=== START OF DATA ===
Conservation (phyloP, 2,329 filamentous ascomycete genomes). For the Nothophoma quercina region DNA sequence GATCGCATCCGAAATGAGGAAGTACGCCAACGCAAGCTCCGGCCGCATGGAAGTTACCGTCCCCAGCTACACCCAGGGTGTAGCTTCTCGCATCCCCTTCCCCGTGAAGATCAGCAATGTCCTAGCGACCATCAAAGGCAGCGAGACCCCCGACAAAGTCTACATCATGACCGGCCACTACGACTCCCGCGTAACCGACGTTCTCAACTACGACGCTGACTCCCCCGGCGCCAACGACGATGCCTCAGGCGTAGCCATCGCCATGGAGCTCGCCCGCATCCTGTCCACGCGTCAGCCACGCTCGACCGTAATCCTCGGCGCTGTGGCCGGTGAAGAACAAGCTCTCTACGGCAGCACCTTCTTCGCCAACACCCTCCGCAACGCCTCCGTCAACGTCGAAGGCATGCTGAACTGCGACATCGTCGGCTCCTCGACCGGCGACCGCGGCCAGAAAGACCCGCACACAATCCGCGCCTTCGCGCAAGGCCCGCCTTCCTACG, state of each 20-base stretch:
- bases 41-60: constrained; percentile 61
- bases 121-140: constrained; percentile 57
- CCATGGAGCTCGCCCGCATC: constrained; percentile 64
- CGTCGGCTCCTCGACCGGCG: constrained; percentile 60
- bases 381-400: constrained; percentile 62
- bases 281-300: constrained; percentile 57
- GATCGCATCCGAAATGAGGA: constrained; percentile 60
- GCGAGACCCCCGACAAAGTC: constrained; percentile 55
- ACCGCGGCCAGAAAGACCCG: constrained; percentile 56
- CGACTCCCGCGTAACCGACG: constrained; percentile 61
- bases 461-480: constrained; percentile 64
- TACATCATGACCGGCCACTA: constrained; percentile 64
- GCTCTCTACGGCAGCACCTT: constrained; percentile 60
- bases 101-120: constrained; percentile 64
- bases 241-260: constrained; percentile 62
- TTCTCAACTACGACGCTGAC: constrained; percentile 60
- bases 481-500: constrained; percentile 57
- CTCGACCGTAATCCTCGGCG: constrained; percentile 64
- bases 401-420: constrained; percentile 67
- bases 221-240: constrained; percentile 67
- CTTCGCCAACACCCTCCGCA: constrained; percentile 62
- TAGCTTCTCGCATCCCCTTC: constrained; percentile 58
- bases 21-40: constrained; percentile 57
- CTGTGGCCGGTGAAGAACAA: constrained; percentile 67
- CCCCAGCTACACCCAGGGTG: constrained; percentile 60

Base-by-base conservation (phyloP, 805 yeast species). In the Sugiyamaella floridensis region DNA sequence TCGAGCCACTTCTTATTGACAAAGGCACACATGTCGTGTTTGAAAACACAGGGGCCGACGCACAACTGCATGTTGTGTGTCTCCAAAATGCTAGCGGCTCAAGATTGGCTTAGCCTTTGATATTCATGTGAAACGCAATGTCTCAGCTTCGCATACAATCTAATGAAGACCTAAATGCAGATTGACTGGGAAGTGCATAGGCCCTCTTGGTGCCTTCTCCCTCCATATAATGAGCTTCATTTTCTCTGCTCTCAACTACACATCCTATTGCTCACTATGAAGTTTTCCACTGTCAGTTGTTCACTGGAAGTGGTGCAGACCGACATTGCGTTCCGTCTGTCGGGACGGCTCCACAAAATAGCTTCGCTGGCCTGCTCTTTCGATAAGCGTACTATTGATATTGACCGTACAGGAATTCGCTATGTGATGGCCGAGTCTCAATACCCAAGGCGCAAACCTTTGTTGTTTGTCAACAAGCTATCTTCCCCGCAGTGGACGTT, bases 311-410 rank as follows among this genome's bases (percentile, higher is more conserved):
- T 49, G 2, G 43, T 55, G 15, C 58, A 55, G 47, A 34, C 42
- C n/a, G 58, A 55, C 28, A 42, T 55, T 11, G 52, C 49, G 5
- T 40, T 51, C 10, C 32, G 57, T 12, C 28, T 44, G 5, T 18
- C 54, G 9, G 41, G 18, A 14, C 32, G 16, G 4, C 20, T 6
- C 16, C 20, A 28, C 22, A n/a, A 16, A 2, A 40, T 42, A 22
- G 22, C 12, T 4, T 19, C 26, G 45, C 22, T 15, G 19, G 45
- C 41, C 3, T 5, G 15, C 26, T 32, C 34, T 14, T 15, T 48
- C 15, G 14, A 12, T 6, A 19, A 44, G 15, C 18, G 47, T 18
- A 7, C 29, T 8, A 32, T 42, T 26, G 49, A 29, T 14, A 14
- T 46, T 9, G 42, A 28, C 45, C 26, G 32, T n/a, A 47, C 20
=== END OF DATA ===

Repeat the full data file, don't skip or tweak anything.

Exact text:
Conservation (phyloP, 2,329 filamentous ascomycete genomes). For the Nothophoma quercina region DNA sequence GATCGCATCCGAAATGAGGAAGTACGCCAACGCAAGCTCCGGCCGCATGGAAGTTACCGTCCCCAGCTACACCCAGGGTGTAGCTTCTCGCATCCCCTTCCCCGTGAAGATCAGCAATGTCCTAGCGACCATCAAAGGCAGCGAGACCCCCGACAAAGTCTACATCATGACCGGCCACTACGACTCCCGCGTAACCGACGTTCTCAACTACGACGCTGACTCCCCCGGCGCCAACGACGATGCCTCAGGCGTAGCCATCGCCATGGAGCTCGCCCGCATCCTGTCCACGCGTCAGCCACGCTCGACCGTAATCCTCGGCGCTGTGGCCGGTGAAGAACAAGCTCTCTACGGCAGCACCTTCTTCGCCAACACCCTCCGCAACGCCTCCGTCAACGTCGAAGGCATGCTGAACTGCGACATCGTCGGCTCCTCGACCGGCGACCGCGGCCAGAAAGACCCGCACACAATCCGCGCCTTCGCGCAAGGCCCGCCTTCCTACG, state of each 20-base stretch:
- bases 41-60: constrained; percentile 61
- bases 121-140: constrained; percentile 57
- CCATGGAGCTCGCCCGCATC: constrained; percentile 64
- CGTCGGCTCCTCGACCGGCG: constrained; percentile 60
- bases 381-400: constrained; percentile 62
- bases 281-300: constrained; percentile 57
- GATCGCATCCGAAATGAGGA: constrained; percentile 60
- GCGAGACCCCCGACAAAGTC: constrained; percentile 55
- ACCGCGGCCAGAAAGACCCG: constrained; percentile 56
- CGACTCCCGCGTAACCGACG: constrained; percentile 61
- bases 461-480: constrained; percentile 64
- TACATCATGACCGGCCACTA: constrained; percentile 64
- GCTCTCTACGGCAGCACCTT: constrained; percentile 60
- bases 101-120: constrained; percentile 64
- bases 241-260: constrained; percentile 62
- TTCTCAACTACGACGCTGAC: constrained; percentile 60
- bases 481-500: constrained; percentile 57
- CTCGACCGTAATCCTCGGCG: constrained; percentile 64
- bases 401-420: constrained; percentile 67
- bases 221-240: constrained; percentile 67
- CTTCGCCAACACCCTCCGCA: constrained; percentile 62
- TAGCTTCTCGCATCCCCTTC: constrained; percentile 58
- bases 21-40: constrained; percentile 57
- CTGTGGCCGGTGAAGAACAA: constrained; percentile 67
- CCCCAGCTACACCCAGGGTG: constrained; percentile 60

Base-by-base conservation (phyloP, 805 yeast species). In the Sugiyamaella floridensis region DNA sequence TCGAGCCACTTCTTATTGACAAAGGCACACATGTCGTGTTTGAAAACACAGGGGCCGACGCACAACTGCATGTTGTGTGTCTCCAAAATGCTAGCGGCTCAAGATTGGCTTAGCCTTTGATATTCATGTGAAACGCAATGTCTCAGCTTCGCATACAATCTAATGAAGACCTAAATGCAGATTGACTGGGAAGTGCATAGGCCCTCTTGGTGCCTTCTCCCTCCATATAATGAGCTTCATTTTCTCTGCTCTCAACTACACATCCTATTGCTCACTATGAAGTTTTCCACTGTCAGTTGTTCACTGGAAGTGGTGCAGACCGACATTGCGTTCCGTCTGTCGGGACGGCTCCACAAAATAGCTTCGCTGGCCTGCTCTTTCGATAAGCGTACTATTGATATTGACCGTACAGGAATTCGCTATGTGATGGCCGAGTCTCAATACCCAAGGCGCAAACCTTTGTTGTTTGTCAACAAGCTATCTTCCCCGCAGTGGACGTT, bases 311-410 rank as follows among this genome's bases (percentile, higher is more conserved):
- T 49, G 2, G 43, T 55, G 15, C 58, A 55, G 47, A 34, C 42
- C n/a, G 58, A 55, C 28, A 42, T 55, T 11, G 52, C 49, G 5
- T 40, T 51, C 10, C 32, G 57, T 12, C 28, T 44, G 5, T 18
- C 54, G 9, G 41, G 18, A 14, C 32, G 16, G 4, C 20, T 6
- C 16, C 20, A 28, C 22, A n/a, A 16, A 2, A 40, T 42, A 22
- G 22, C 12, T 4, T 19, C 26, G 45, C 22, T 15, G 19, G 45
- C 41, C 3, T 5, G 15, C 26, T 32, C 34, T 14, T 15, T 48
- C 15, G 14, A 12, T 6, A 19, A 44, G 15, C 18, G 47, T 18
- A 7, C 29, T 8, A 32, T 42, T 26, G 49, A 29, T 14, A 14
- T 46, T 9, G 42, A 28, C 45, C 26, G 32, T n/a, A 47, C 20